Photo by r0Kk
I write a lot about honoring and respecting our kids as individuals and little people. But I also think that we, as parents, have more insight and knowledge about what's best for our children. They need us to make the way smooth, to provide the boundaries within which they can roam in freedom.
I compare the decluttering dilemma to children learning how to eat healthy foods. We don't feed them candy every day just because they prefer it. We know there's more going on underneath the surface of their little bodies. We provide a healthy balance.
We do the same when we declutter--we know that a culture of excess leads to a life of excess. We do what's best.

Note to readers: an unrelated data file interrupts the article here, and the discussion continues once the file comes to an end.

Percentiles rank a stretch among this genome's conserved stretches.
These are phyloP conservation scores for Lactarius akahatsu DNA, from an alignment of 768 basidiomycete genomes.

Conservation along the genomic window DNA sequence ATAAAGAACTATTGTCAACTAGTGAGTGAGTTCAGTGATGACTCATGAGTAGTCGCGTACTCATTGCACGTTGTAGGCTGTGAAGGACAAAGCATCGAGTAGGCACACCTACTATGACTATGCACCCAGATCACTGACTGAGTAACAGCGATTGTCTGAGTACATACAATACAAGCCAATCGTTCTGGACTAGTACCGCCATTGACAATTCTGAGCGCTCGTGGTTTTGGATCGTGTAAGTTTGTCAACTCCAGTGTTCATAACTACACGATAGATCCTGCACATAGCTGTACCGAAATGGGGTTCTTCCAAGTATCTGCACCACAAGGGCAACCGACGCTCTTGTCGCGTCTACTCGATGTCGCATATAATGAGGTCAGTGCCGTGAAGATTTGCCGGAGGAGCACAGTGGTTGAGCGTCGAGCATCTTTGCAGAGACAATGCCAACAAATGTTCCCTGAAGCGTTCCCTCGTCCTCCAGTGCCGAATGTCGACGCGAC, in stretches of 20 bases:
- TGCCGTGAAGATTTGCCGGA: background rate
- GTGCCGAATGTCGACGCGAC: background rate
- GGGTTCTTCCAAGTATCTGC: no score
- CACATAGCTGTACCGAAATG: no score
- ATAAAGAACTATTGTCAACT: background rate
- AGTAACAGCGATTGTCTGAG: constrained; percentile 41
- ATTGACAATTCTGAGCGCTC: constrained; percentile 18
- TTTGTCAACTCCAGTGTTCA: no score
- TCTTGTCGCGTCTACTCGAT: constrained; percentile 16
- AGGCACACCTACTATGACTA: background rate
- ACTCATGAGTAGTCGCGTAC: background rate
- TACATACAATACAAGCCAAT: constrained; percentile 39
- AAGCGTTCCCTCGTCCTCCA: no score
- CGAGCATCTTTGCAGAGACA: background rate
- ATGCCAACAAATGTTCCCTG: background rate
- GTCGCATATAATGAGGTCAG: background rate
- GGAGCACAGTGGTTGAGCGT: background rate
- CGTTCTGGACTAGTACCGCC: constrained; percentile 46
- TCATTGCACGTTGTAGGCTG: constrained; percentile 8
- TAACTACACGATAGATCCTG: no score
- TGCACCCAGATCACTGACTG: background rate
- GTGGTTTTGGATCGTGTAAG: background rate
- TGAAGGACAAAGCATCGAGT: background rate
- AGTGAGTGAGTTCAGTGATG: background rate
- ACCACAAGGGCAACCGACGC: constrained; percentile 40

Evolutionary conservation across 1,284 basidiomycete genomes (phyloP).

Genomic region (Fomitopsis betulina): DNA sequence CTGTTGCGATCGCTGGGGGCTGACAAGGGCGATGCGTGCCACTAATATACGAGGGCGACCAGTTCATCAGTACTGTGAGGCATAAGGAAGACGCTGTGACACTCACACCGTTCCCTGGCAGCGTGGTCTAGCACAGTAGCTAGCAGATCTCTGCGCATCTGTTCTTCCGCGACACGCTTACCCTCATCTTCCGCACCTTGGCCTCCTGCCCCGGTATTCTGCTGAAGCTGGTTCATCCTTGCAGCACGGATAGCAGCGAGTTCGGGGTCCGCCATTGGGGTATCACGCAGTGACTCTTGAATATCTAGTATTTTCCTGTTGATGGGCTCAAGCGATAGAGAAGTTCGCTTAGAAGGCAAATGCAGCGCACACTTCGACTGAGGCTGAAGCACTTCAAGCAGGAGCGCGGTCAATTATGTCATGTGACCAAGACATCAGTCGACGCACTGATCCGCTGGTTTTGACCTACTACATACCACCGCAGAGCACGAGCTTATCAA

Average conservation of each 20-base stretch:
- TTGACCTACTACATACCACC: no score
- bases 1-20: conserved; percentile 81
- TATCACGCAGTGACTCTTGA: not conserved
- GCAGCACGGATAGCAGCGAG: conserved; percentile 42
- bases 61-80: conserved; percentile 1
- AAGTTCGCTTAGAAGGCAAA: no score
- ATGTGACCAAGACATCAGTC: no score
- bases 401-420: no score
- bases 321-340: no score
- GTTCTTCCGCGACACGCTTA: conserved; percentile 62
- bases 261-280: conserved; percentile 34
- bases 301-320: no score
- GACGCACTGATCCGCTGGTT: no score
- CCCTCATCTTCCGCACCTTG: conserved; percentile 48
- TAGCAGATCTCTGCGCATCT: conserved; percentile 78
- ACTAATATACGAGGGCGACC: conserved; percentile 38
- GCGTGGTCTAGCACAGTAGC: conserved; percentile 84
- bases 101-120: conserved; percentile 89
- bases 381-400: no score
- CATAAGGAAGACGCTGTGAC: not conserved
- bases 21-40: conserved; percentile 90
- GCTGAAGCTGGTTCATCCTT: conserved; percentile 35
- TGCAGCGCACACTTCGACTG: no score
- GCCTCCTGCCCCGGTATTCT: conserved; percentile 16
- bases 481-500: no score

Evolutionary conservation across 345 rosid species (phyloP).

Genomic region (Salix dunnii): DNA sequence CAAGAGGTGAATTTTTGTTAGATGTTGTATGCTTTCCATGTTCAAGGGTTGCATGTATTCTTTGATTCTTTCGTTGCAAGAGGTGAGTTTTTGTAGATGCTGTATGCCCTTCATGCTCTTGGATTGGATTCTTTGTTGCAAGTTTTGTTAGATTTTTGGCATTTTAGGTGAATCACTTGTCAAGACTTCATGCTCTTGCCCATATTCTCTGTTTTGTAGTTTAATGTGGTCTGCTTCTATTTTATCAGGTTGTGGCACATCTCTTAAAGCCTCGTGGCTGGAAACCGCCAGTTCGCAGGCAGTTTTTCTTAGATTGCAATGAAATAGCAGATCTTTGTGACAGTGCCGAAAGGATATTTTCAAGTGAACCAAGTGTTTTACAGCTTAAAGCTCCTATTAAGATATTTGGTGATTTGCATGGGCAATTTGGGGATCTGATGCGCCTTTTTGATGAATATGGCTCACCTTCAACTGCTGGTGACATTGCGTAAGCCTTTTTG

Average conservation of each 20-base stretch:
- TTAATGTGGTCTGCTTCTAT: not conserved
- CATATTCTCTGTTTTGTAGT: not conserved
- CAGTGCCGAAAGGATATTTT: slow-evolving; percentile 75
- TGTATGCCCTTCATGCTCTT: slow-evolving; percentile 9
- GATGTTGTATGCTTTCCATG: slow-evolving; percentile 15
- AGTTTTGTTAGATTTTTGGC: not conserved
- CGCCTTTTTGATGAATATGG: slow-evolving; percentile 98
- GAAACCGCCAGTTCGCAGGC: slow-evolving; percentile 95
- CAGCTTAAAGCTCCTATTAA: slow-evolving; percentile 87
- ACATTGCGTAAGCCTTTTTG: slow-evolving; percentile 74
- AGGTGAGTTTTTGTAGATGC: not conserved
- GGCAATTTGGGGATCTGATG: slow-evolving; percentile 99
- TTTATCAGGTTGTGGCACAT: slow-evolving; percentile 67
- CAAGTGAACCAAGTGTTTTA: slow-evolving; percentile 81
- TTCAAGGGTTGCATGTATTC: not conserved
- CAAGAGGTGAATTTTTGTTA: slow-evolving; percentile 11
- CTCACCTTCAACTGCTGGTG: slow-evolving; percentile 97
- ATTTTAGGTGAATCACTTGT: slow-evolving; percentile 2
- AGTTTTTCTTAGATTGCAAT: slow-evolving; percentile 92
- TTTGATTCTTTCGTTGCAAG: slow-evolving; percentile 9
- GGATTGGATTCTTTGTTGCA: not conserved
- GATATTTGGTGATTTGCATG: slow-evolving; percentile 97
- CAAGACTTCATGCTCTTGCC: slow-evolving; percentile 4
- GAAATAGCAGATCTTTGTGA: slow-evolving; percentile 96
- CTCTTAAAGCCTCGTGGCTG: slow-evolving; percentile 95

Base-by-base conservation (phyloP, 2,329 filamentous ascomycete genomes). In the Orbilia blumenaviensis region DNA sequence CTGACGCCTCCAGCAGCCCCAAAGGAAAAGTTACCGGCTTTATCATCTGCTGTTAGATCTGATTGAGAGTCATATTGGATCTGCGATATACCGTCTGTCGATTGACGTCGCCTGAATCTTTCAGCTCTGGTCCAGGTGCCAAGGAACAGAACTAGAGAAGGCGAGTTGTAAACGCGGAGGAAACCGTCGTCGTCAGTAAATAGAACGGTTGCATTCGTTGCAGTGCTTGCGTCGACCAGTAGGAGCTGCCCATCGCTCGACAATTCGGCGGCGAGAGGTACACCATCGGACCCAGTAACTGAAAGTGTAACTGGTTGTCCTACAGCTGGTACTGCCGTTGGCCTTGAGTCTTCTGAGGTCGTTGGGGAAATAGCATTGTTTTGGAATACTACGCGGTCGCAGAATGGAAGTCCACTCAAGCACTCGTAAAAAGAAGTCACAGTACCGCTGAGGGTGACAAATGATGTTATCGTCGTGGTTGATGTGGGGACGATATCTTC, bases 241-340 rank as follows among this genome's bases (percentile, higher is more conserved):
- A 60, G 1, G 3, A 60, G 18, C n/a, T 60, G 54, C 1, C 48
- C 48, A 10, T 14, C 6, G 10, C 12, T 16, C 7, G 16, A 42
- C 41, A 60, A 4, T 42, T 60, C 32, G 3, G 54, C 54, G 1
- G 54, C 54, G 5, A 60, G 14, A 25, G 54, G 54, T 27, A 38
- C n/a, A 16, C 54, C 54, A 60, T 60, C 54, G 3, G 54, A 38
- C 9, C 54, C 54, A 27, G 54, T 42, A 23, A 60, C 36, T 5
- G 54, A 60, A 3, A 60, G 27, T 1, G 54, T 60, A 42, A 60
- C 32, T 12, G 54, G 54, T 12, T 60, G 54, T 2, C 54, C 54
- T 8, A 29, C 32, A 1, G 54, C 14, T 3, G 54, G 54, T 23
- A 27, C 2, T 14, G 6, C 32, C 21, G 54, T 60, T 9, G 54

Some practical tips:
- Declutter when your child isn't around. If you're not sure if he loves something, just put it away. You can give it time to see if a child notices or misses a toy.
- Create a toy or book rotation. My children each have about a dozen books in their bedroom at a time (not hundreds). Each month they get a new dozen that have been hiding away in the basement. It's like discovering new treasure!
- Gather a pile of five things from a child's bedroom. Then tell her, "We're going to keep three of these and give two away. Which are your favorites?"
If you start these habits early, they become a natural part of a child's life. But you can start them later if you need to--it is possible and it's a worthwhile investment in your family.
More isn't better.
More is just...more.